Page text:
Highlights

GLBRC's Publications

Highlights

Our researchers consistently turn out new and innovative research that can lead to publications and new technology. On this page we'll highlight new research publications and/or activities in the GLBRC that underscore the great work that our researchers are doing.

Most biological catalysts used for biofuel production have come from nature, where there is selective pressure to adapt to changes in the environment. As such, natural populations contain a diversity of genetic traits, some of which may be useful for bioenergy production.

In order to successfully develop a second-generation biofuels industry, the agricultural sector will need to supply bioenergy feedstocks, which refer to cellulosic biomass (non-food plants), which typically consists of crop residues, perennial grasses, and short-rotation trees.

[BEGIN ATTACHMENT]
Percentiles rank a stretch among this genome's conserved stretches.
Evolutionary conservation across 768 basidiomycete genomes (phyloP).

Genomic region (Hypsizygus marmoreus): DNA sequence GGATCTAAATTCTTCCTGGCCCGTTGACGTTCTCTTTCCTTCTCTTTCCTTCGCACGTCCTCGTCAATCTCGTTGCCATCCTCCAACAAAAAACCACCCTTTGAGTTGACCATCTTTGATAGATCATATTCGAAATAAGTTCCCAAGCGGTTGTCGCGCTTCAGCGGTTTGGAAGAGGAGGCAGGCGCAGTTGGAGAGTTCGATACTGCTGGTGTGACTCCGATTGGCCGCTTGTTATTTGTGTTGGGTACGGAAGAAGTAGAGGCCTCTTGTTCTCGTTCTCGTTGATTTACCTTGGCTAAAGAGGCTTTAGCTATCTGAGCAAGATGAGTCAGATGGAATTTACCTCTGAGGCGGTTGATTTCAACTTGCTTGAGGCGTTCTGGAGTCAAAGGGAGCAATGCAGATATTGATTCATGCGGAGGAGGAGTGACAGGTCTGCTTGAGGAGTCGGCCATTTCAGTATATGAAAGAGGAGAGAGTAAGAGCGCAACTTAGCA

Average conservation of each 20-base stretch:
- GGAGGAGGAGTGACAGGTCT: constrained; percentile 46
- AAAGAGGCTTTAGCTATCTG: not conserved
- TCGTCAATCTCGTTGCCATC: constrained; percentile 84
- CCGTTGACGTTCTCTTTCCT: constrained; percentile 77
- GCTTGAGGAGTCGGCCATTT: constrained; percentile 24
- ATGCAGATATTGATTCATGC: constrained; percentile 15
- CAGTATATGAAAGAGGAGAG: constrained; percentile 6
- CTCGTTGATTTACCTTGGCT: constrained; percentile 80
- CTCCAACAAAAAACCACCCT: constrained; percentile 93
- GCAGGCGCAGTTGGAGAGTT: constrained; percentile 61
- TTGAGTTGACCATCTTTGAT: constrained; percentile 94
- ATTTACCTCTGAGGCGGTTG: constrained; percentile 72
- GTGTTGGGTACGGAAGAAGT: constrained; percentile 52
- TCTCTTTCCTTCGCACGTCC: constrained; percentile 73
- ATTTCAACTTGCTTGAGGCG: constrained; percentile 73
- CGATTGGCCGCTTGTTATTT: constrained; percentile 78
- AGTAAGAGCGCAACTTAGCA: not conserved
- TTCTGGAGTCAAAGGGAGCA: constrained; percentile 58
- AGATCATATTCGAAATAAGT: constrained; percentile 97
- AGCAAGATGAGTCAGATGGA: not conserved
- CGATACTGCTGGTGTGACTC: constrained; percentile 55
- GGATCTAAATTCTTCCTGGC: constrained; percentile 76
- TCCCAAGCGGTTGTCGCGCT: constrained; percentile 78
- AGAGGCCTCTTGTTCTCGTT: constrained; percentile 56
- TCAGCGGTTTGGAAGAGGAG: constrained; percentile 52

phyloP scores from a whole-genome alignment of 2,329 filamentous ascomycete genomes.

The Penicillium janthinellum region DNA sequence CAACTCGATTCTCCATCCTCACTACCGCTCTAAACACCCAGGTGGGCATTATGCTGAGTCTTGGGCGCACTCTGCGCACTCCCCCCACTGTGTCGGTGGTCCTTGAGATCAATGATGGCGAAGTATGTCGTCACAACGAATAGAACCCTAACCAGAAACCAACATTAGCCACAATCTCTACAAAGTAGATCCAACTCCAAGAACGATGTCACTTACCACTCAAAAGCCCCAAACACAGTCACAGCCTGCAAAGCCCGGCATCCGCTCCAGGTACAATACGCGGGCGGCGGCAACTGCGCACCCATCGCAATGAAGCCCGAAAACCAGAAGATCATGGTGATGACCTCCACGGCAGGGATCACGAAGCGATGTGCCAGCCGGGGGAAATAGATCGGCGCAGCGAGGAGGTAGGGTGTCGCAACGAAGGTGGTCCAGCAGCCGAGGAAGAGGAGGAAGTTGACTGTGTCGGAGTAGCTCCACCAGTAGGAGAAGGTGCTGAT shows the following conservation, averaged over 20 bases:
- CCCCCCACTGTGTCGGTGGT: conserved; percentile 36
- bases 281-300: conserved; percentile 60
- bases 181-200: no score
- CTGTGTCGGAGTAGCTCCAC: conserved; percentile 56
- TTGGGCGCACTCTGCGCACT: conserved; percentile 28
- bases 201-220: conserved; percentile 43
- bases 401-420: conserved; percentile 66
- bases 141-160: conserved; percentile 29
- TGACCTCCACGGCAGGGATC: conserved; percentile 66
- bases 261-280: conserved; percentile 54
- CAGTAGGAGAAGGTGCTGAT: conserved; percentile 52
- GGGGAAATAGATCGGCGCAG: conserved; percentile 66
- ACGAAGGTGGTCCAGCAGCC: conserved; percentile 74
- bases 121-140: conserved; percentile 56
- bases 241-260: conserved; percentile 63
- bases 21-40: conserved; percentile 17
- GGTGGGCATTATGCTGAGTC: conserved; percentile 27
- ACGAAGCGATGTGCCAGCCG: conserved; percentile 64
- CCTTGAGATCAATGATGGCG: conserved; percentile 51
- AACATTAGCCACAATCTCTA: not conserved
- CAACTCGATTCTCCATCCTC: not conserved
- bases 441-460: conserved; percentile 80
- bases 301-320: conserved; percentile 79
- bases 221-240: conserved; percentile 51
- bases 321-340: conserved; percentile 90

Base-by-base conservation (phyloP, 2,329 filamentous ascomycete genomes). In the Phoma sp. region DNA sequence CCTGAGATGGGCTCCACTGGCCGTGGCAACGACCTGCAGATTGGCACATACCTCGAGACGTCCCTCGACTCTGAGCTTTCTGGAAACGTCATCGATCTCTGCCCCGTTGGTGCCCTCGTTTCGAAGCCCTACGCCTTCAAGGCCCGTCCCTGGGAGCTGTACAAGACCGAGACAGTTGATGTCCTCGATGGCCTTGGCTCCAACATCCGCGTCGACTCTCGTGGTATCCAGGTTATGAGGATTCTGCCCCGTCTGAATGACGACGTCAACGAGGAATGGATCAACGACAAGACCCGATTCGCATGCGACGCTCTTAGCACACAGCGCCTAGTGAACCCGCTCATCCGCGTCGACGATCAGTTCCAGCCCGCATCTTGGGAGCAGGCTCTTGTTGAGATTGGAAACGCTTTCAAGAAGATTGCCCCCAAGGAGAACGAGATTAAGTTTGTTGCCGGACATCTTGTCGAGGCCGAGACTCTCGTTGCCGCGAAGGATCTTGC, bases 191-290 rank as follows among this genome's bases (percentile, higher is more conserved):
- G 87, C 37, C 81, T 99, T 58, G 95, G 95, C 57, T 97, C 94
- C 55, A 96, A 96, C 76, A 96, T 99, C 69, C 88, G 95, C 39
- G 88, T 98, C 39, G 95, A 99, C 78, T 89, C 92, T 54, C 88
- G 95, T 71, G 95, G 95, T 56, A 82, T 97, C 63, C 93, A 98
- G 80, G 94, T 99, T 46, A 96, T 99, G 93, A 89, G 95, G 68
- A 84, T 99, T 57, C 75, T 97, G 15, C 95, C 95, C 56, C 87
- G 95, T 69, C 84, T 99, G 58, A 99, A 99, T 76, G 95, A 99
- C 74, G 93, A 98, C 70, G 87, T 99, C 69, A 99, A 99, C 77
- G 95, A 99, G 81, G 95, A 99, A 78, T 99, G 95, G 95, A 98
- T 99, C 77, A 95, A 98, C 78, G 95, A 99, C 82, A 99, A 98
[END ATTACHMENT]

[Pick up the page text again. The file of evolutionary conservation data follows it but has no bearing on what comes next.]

In order to successfully develop a second-generation biofuels industry, the agricultural sector will need to supply bioenergy feedstocks, which refer to cellulosic biomass (non-food plants), which typically consists of crop residues, perennial grasses, and short-rotation trees.

Plants cell walls contain polysaccharides that can be hydrolyzed into fermentable sugars. Lignin, which is also present in the cell walls, hinders enzymatic saccharification. Thus, lignin must be removed or cleaved prior to saccharification, which requires chemicals and energy and increases cellulosic biofuel production costs.

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